In this module we studied some of the issues and concerns that are related to basic interpersonal communication skills (BICS) and cognitive academic language proficiency (CALP), how to evaluate the speaking and listening skills of our students, some of the supports that can be given when working with subject-specific content, how to scaffold our lessons to make them more accessible for our ELL students, and different cooperative tasks that can be used in the classroom to encourage collaboration among our students. From this module there were a few items that stood for me for my learning/teaching of ELLs. The first one was the difference between the type of language that our students will be exposed to in their daily lives.
image source: http://www.witslanguageschool.com/Portals/0/Images/Bics_4.jpg
When learning a new language is studied, the learner will typically develop basic interpersonal communication (BIC) first since this is deeply rooted in the every day communication that we are exposed to. This type of communication is context based and uses many high frequency words. Typically people become fluent in BIC within a few years but it will take them much longer to develop cognitive academic language. Cognitive academic language proficiency requires the ELL to learn to talk, read and write about abstract concepts while using low frequency vocabulary that might be abstract to them. This will require them to not only develop a new type of vocabulary but it will require the ELL to think differently. As a high school teacher, it is important that I remember that I am expecting students to respond to questions that contain terms like “explain”, “discuss”, “hypothesize”, “generate”, “draw conclusions”, etc which are typically only used in an academic setting. If I am going to have these expectations, then it is important that I expose and model these types of processes for my students. Many of my fluent English speaking students have not mastered these expectation/vocabulary demands and it is even more abstract for our ELL students.
image source: https://iris.peabody.vanderbilt.edu/wp-content/uploads/2013/06/ell_02_bics_calp.jpg
The second artifact from this module is the type of learning goals that we have in our classrooms. In addition to learning the curriculum our ELL students are expected to be picking up the language at the same time. Therefore we should develop meaningful goals for them to support not only the curriculum content but also their progression in their language acquisition. These learning objectives should allow the ELL students to be exposed to, practice, and then be assessed on their language skills. These learning objectives should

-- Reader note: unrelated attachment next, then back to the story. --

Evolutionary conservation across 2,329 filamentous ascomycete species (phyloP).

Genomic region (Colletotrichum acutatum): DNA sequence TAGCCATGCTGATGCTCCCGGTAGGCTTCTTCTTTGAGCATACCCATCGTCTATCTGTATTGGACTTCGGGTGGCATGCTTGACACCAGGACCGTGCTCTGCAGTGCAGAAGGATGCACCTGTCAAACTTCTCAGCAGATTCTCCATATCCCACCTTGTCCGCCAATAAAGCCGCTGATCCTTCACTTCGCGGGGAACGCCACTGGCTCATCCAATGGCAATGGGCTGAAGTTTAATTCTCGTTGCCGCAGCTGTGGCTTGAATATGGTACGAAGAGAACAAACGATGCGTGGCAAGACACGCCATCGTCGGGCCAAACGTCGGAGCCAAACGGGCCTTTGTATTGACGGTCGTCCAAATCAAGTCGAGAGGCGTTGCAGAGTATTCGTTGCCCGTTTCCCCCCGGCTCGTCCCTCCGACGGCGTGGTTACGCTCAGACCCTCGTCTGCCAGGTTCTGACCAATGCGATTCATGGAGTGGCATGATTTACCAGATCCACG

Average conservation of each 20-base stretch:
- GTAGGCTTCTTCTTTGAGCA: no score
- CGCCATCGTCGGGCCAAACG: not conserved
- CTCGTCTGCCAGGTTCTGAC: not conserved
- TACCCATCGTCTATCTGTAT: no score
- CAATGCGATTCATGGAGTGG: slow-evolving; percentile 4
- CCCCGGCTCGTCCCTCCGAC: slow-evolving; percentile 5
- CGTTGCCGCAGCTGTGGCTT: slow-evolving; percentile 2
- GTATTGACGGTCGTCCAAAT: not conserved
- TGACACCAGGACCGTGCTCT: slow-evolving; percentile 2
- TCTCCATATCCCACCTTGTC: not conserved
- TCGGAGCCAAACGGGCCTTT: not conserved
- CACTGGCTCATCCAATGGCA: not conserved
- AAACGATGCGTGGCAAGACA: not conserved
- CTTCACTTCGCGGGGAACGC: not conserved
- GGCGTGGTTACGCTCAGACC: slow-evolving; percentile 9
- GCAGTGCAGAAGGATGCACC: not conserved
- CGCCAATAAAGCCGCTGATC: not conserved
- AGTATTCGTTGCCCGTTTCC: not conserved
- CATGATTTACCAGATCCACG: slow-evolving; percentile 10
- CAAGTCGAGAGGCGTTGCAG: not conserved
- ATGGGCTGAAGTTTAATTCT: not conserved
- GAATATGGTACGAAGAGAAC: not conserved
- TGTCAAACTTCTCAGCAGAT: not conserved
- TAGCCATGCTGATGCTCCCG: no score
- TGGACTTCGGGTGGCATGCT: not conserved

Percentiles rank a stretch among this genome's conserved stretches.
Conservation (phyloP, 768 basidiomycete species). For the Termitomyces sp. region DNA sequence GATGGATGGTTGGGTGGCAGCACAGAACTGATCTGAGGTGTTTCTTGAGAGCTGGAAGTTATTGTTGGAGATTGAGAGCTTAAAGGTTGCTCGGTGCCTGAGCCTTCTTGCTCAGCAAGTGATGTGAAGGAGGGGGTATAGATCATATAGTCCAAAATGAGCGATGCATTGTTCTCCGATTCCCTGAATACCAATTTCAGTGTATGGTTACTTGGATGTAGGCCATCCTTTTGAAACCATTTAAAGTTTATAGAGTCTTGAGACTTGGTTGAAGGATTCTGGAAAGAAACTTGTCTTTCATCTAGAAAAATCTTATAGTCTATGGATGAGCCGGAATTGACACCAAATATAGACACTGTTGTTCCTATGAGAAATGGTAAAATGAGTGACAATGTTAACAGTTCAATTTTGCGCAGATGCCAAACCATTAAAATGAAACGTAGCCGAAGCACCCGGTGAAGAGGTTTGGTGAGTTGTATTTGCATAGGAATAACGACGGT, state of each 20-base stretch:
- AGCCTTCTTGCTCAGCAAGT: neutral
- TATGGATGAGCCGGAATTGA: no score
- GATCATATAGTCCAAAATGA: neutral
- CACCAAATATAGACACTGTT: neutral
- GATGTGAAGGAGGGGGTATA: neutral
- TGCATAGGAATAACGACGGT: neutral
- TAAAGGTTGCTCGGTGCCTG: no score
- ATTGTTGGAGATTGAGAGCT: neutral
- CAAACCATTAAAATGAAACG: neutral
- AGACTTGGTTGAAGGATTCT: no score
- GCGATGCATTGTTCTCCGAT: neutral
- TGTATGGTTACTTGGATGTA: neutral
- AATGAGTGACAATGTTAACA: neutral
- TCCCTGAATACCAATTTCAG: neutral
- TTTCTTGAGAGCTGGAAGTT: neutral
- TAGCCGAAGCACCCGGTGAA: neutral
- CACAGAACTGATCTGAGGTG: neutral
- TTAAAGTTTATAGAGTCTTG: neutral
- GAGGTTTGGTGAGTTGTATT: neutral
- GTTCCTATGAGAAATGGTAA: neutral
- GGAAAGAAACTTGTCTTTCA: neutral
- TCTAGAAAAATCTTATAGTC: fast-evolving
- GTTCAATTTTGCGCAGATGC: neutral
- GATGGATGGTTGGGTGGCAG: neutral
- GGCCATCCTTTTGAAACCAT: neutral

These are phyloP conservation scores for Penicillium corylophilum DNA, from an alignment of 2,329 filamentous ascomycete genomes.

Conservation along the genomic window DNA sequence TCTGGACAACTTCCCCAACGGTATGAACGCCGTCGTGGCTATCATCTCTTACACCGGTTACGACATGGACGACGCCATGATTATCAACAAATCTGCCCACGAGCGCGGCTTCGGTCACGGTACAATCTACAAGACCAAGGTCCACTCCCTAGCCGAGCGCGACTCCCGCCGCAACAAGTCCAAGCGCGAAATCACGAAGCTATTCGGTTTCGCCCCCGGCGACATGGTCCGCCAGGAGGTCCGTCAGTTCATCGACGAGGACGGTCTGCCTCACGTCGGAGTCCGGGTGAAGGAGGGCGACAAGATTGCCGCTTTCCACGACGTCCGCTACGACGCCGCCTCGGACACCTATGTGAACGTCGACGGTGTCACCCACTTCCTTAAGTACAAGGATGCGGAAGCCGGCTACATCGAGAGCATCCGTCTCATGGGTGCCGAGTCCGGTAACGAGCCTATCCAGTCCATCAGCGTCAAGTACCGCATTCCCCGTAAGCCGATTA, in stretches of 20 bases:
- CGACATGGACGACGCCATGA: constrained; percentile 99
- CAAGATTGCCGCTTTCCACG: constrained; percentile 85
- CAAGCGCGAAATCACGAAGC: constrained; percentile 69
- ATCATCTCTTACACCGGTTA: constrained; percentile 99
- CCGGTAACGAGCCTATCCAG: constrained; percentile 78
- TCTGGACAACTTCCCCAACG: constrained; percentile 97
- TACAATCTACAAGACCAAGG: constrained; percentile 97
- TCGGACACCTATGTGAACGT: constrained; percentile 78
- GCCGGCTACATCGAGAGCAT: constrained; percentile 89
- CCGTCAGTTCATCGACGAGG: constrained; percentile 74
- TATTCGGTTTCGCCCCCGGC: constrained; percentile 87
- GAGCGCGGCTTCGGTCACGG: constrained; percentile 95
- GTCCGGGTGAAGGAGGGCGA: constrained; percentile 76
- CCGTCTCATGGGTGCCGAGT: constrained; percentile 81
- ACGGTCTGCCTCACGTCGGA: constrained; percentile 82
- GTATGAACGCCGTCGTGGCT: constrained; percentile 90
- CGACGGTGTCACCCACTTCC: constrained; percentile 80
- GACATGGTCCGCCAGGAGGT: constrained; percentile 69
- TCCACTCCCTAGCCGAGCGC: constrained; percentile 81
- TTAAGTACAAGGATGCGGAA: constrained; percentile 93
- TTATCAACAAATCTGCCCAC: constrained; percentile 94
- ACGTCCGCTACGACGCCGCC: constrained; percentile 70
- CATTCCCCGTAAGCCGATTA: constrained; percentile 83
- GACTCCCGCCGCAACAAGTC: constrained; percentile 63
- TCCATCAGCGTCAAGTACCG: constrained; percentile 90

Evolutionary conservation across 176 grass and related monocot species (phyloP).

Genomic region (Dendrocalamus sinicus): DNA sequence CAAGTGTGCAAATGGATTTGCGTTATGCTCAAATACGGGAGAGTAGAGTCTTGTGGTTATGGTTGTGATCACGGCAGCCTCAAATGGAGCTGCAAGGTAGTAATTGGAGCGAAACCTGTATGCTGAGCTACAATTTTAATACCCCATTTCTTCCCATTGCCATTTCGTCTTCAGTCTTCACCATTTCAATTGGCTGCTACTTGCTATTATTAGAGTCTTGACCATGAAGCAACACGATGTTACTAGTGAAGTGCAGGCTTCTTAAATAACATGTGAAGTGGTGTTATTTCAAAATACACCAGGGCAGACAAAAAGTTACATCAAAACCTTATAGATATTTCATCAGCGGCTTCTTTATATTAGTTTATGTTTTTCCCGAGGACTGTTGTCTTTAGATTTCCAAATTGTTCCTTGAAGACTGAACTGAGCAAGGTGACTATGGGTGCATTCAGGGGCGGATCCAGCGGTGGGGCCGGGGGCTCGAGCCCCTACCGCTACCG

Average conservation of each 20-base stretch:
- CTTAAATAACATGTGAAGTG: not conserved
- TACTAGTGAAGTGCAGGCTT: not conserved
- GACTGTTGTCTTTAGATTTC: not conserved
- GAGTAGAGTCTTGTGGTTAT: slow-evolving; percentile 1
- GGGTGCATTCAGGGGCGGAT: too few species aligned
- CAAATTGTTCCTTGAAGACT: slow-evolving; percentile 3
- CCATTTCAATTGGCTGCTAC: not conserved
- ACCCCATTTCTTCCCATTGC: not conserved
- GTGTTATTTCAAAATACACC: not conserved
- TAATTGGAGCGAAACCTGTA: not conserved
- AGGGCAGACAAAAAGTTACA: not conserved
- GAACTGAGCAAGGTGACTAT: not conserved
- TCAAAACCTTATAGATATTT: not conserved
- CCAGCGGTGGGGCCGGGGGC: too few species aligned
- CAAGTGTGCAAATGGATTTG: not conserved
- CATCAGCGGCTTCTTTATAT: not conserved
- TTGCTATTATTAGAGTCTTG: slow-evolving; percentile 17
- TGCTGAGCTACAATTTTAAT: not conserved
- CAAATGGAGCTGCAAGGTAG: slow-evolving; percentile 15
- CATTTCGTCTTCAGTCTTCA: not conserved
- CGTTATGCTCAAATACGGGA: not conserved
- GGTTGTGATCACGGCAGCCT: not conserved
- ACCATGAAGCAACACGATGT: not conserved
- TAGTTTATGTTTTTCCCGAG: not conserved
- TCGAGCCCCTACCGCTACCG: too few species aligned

Image source: http://www.colorincolorado.org/article/language-objectives-key-effective-content-area-instruction-english-learners
When developing these objectives it is key to consider the language functions that are related to the topic of the lesson. Consider what the students will be doing, will they be describing? explaining? comparing?. WIDA English Language Proficiency (ELP) standards is a great resource for helping develop these objectives. Here is a screen shot of a table that could be considered when making these language objectives.
The last artifact that I am taking away from this module is the importance of collaborative activities in the development of oral communication skills with our ELL students. Since many student go through a silent phase they may need additional supports when they are not ready to vocalize their thoughts or have not established a comfort level to speak in front of a large group of their peers. There are many different collaborative actives that you can include in your classroom including think-pair-share, round robins, talk moves, adaptive socratic seminars, and group brainstorming. One that I would like to use in my classroom is called 1-3-6 protocol since it has a built in gradual build of group size and collaboration. This protocol requires the students to develop their own ideas before sharing with their peers. After posing a question/discussion point students will develop their own ideas or responses (1 person). Next they share their work with 2 other peers (3 people in group). This promotes them to use their speaking and listening skills within a small group. This smaller group will result in a higher chance of language learner to practice their oral skills. When you are ready to move on to larger groups you can combine 2 groups (6 people in a group) to further the discussion and deepening the ideas of the students. Once this has been completed the student who may have not been comfortable with sharing their ideas or did not know how to formulate their ideas will have had multiple opportunities to build on their academic vocabulary.
Image from video titled "Collaborative Group Work with the 1-3-6 Protocol" (link https://www.teachingchannel.org/videos/1-3-6-protocol)